In 2013, Montpellier city council launched the “Folie Richter” competition. It sought to identify a blueprint for a beacon tower to enrich the city’s architectural heritage. The RFP stressed the desire for a bold project that had to fit into its environment and includes shops and homes. Manal Rachdi, Nicolas Laisné and Dimitri Roussel decided to call on the Japanese architect Sou Fujimoto. All three of them seek inspiration in nature even if they express it in very different ways. On the Arbre Blanc, these four visions would be mutually enriching.
To reinvent the tower, the architects focused on the human dimension, creating public spaces at the bottom and top of the building: the ground floor is a glass-walled space opening out onto the street, while on the roof there is a bar open to the public and a common area for residents, so that even the owners of first-floor apartments can enjoy the view. But what sets the project apart is its design. The four architects devised a building inspired by a tree, with balconies that branch off the trunk and shades that sprout out of and protect its façade. The attention paid to its setting, and to local lifestyles, guided the architects throughout the design phase.
The many balconies and pergolas really do promote outdoor living and enable a new type of relationship between residents. Each apartment boasts an outdoor space of at least 7m² (the largest is 35m²), with multiple levels of privacy and layout options; residents of the duplex apartments can move from one balcony to the other. So that all apartments have pleasing views, the architects sculpted the blueprint with a series of spatial experiments using physical 3D models. The many technical innovations of L’Arbre Blanc include the terraces, whose cantilevers, which are up to 7.5 metre-long, constitute a world first. These exceptional outside spaces are fully-fledged living rooms which are connected to the dwellings in such a way as to allow residents to live inside and outside, a luxury for a city bathed in the sunshine 80% of the year!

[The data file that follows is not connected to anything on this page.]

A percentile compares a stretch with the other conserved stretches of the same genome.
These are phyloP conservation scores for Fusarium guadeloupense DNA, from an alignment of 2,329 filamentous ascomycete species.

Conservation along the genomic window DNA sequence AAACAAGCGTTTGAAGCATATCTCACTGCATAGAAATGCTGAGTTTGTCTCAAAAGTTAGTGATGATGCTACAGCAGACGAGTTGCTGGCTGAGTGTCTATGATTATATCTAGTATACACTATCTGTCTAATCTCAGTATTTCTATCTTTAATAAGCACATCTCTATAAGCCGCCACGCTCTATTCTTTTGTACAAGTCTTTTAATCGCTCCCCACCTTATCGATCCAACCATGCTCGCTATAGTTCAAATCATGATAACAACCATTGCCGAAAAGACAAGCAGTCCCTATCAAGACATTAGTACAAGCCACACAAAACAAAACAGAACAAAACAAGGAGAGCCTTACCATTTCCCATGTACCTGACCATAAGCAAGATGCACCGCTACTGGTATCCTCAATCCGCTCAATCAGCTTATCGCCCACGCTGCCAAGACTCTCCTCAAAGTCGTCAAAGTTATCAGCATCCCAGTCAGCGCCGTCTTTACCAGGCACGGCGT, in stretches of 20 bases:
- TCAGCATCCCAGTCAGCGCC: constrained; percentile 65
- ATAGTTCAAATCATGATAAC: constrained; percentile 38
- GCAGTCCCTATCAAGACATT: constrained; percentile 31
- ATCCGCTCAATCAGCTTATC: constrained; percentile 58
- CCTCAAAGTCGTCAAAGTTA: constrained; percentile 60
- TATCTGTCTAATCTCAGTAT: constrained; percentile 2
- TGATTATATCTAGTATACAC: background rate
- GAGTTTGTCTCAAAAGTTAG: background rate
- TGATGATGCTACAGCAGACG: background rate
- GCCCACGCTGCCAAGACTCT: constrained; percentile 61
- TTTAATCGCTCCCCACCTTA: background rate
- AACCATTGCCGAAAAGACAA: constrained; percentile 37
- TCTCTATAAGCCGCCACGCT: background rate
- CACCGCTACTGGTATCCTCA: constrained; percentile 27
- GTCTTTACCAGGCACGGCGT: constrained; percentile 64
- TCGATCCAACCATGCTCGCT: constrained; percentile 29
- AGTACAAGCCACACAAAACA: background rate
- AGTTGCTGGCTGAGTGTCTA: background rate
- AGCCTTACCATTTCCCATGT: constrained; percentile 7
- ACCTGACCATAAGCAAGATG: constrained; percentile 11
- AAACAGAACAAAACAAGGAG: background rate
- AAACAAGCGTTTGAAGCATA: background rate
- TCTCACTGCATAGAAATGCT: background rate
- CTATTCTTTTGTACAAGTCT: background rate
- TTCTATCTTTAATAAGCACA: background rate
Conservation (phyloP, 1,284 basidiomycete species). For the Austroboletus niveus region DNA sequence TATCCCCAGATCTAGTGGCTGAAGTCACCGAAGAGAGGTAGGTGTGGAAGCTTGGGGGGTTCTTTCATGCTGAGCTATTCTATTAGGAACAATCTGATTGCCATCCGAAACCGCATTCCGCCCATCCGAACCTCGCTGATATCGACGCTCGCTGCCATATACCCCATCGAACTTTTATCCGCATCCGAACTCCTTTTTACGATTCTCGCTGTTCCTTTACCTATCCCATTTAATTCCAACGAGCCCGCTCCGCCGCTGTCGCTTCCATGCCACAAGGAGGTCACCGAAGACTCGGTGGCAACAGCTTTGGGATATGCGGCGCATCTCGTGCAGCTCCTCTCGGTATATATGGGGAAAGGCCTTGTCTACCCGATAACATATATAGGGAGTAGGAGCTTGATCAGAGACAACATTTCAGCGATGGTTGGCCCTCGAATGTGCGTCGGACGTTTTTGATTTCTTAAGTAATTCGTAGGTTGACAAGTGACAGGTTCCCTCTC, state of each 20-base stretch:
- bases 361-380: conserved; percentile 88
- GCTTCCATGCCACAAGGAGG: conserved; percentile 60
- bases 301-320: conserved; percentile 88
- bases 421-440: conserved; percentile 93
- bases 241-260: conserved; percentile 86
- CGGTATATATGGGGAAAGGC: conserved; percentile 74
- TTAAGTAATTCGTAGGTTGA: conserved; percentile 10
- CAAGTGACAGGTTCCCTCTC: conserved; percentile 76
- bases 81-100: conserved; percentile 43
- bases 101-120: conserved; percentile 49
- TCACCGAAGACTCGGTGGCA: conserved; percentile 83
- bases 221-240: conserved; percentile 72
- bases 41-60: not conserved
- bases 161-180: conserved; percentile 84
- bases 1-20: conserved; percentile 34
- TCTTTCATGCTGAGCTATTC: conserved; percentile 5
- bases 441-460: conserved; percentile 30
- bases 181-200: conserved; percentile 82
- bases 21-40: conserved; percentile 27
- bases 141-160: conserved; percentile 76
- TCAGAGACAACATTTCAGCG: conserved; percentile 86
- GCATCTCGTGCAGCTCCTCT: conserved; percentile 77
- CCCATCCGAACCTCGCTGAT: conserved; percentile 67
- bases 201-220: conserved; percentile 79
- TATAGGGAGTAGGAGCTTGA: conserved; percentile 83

The proportions of the balconies emphasise this aim to embrace the outdoors, as do the leaves that fold out in search of the sunlight. These generous balconies are also a response to the need for environmental solutions closely tailored to the “ecology of the south”. Forming an effective protective veil for the façade, they provide the necessary shade and break up skew winds to help air circulate more harmoniously. The architects adopted a new take on tower living for this mixed-use development. To cure inaccessible tower syndrome, there was a real focus on public space, including extending a landscaped park along the Lez River and opening the tower up to the public.
The seventeen-storey building is a full participant in city life, aiming first and foremost to be accessible to all the people of Montpellier, with an art gallery on the ground floor and a rooftop bar linked to a panoramic garden. By allowing people to take physical ownership of the tower, it will become an object of pride for the people of Montpellier and a tourist attraction.